Typically, when we go to the doctor, allopathic, Western medicine doctor, they treat the symptoms. We have issues with acne and you might get a topical prescription or possibly Accutane. If you’re having problems with blood sugar and insulin resistance, you might get Metformin and so on. Kind of treating all of the symptoms, but that’s different in Chinese medicine. You’re really looking at the root cause factor. Maybe you could walk us through how you would typically assess a patient that has PCOS and what that appointment would like.

Dr. Heather Seay:

Okay. The first appointment is a whole health history, so we’re going to go into everything. We ask a lot of questions, and that’s something that a lot of patients are surprised by. The appointment’s an hour and a half, usually. We’re doing a deep dive into everything that they’ve experienced up to that point. For a woman with PCOS, we’ll want to know really what their goals are. Are they looking to get pregnant? Are they looking to just balance out their operation or their menstrual cycle? So we first establish that, and then we’ll know where we want to focus.

After we ask all the questions, we take their pulse, which gives us an idea of how their energy flow is happening through their meridians. We look at their tongue, and that tells us what’s happening with the organs and some of the disease mechanisms that we look at. Mostly, they’re related to weather patterns. They have a name of weather patterns, like heat or cold, or dampness, things like that. The tongue will show us whether those things are happening. Then we will decide what type of acupuncture points we’re going to use to balance out the pattern that is presenting from what they tell us and from their pulse and tongue.

Amy Medling:

Are you doing any blood work or anything, other lab testing?

Dr. Heather Seay:

I will look at their labs if they have had them. A lot of times, they won’t have had enough labs really to determine what’s happening. But if they do have them, I will look at them. A lot of times, I’ll have infertility patients or PCOS patients do a Dutch test. That’s pretty helpful to see how their metabolites are and that kind of thing.

Amy Medling:

Yeah. For listeners who aren’t familiar with the Dutch test, I’ve done a couple podcast episodes about that. So, we’ll put those in the show notes so people can refer back. Is there a meridian imbalance, I’m probably using the terminology wrong, that is common in PCOS? Is there a common theme, an underlying factor in all women with PCOS in terms of, I guess, diagnosis in Chinese medicine?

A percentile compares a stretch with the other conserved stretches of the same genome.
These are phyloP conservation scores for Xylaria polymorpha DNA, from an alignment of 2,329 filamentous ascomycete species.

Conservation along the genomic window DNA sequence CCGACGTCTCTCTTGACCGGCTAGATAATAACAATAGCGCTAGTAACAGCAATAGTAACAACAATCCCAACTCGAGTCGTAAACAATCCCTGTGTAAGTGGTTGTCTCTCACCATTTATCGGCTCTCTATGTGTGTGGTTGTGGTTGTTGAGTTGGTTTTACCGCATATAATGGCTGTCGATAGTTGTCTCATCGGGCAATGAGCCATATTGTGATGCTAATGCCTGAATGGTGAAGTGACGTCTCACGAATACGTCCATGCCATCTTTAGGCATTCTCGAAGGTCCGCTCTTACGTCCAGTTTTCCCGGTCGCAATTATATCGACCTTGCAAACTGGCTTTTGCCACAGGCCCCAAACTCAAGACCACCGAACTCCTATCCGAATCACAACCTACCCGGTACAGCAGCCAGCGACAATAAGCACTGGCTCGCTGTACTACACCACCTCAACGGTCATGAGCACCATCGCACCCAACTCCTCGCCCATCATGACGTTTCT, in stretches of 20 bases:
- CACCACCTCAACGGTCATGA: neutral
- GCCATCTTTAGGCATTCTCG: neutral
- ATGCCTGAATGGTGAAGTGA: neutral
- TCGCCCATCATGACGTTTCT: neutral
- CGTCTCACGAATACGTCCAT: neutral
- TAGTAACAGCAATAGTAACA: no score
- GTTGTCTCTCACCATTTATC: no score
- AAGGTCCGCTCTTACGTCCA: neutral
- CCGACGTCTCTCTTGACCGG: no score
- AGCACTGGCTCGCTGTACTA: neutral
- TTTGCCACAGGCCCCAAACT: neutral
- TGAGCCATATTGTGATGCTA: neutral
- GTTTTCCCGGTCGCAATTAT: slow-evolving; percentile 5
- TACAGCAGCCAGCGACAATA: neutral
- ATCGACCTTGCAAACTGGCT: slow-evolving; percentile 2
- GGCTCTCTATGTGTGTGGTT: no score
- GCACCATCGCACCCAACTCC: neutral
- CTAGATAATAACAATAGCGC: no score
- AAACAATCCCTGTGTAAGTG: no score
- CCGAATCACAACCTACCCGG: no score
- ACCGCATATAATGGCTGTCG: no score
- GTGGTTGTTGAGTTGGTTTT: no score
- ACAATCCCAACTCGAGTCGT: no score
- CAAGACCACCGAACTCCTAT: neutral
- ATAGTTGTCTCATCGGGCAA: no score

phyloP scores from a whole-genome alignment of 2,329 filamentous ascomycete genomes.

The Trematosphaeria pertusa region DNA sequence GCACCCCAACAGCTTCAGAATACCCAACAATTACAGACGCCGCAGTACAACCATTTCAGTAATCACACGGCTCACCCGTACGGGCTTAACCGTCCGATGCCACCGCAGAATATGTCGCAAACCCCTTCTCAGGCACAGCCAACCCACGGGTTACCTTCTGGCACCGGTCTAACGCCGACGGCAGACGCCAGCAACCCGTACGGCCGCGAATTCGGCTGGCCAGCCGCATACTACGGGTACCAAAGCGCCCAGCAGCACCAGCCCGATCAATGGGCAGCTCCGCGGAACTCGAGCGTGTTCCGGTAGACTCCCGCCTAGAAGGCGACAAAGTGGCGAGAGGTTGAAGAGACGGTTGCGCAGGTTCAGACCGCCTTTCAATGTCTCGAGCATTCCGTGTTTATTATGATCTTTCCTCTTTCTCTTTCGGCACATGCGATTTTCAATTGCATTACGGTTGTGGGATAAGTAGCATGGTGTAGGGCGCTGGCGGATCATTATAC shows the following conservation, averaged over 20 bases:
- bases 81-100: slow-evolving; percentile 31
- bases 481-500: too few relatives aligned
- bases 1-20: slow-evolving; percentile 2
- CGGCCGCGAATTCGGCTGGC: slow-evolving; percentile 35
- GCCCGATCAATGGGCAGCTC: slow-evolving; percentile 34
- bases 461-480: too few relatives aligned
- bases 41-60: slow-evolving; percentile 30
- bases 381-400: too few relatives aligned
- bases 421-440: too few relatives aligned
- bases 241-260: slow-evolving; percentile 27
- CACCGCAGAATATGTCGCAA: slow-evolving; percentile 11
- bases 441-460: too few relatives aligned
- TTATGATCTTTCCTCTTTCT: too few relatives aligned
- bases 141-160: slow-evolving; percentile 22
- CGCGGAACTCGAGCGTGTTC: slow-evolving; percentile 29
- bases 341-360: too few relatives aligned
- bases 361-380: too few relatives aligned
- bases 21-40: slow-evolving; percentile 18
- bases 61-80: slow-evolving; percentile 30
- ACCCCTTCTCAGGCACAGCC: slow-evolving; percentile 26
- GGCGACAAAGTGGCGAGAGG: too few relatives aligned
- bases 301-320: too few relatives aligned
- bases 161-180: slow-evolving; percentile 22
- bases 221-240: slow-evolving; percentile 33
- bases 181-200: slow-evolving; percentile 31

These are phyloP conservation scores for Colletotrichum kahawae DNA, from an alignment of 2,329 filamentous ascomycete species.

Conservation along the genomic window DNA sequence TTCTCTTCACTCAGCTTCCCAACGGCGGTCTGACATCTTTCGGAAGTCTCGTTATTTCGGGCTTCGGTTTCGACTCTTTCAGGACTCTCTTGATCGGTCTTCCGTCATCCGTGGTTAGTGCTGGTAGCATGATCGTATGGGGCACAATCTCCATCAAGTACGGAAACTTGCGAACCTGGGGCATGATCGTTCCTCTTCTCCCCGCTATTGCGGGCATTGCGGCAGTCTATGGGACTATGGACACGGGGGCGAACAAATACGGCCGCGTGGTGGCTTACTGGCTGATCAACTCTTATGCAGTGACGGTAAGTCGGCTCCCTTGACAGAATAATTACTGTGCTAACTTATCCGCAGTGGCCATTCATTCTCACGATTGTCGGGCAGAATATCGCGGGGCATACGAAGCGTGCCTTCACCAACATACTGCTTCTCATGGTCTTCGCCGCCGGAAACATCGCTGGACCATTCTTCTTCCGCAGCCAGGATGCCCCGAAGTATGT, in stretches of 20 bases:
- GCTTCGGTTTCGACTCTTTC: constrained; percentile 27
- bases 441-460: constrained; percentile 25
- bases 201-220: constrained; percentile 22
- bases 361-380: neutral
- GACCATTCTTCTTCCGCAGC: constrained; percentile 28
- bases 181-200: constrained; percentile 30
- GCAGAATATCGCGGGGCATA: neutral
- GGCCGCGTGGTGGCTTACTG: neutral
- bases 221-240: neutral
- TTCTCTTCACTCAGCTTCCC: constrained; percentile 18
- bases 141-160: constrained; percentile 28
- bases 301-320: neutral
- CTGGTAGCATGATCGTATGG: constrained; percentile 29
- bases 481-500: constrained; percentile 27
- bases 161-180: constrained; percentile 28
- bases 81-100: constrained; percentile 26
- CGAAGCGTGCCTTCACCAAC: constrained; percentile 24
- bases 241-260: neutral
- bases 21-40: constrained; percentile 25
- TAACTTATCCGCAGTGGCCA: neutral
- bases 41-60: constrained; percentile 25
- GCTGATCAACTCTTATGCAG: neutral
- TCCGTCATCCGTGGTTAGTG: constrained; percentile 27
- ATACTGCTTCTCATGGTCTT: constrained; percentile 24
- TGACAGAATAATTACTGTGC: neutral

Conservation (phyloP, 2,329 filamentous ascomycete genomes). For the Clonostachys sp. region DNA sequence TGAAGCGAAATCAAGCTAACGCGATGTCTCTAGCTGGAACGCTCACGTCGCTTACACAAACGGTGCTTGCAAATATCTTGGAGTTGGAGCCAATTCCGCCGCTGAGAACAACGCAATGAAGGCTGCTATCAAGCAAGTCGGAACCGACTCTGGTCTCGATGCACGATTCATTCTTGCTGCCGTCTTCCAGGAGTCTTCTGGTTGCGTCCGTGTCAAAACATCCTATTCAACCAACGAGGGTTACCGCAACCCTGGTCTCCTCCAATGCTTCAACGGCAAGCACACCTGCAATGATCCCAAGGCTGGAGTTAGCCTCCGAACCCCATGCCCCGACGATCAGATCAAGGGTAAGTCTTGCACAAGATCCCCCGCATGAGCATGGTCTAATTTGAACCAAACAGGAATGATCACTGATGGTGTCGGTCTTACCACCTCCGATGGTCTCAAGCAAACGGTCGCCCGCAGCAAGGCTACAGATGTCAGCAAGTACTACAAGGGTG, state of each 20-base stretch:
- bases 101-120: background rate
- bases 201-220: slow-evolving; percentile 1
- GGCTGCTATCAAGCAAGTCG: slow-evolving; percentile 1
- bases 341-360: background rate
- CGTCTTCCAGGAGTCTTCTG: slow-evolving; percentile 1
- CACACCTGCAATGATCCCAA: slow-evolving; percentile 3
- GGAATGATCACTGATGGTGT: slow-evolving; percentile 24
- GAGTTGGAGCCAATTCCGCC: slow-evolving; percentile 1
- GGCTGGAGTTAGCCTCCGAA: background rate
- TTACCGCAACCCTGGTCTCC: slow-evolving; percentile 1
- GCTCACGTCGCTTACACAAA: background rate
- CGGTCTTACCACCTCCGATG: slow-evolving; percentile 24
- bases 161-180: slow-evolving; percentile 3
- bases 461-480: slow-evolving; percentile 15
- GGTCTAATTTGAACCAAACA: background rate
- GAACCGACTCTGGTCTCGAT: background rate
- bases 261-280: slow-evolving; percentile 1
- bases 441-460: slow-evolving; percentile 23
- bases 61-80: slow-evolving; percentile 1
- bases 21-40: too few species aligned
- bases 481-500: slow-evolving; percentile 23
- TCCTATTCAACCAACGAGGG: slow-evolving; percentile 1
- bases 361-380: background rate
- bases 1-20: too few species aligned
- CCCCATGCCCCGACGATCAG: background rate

Dr. Heather Seay:

Yep. There are several patterns involved in PCOS. It just really depends on their presentation. So we will always look at how the patient is presenting, and then use science to back up what we’re doing. So the main patterns in PCOS are Chinese medicine names, and they will have an organ involved, but it doesn’t necessarily mean that it’s the physical organ that’s in disharmony. It’s usually the energetic aspects of that organ. And the main patterns are Chong and Ren disharmony, liver chi stagnation, and spleen and kidney deficiency.

Amy Medling:

Do those correspond with different say, phenotypes of PCOS if there’s somebody that has more of the classic insulin resistant type of PCOS versus somebody that has more of the adrenal androgen type of PCOS?

Dr. Heather Seay:

Mm-hmm (affirmative).

Amy Medling:

Okay.

Dr. Heather Seay:

Yeah. Those three will usually show up in each PCOS patient to varying degrees. Then there may be other root patterns that are having a play in it as well. Like for the classic, a lot of times it’s stress involved. So then liver chi stagnation comes into play a lot, because the liver is responsible for the smooth flow of chi and blood. So with that classic, it really shows up as a liver chi stagnant issue. With the ovulatory, because they have normal ovulation usually, but they have the elevated androgens and the PCO, there will be a liver chi stagnation component as well, but some spleen and kidney deficiency.

Amy Medling:

Okay. So the healing modalities then would be acupuncture. Are you using herbal mixtures as well?

Dr. Heather Seay:

Yeah. Mostly, we work off of the phases of the menstrual cycle. Now, if someone isn’t menstruating or is really imbalanced and not happening, we will work to get it to start back up again, and then we will work through the phases. And we will apply herbal medicine to each different phase.

Amy Medling:

Okay. An herbal combination that is quite popular for women with PCOS that I think is rooted in Chinese medicine is licorice and peony. In what type of phase would that be applicable?

Dr. Heather Seay: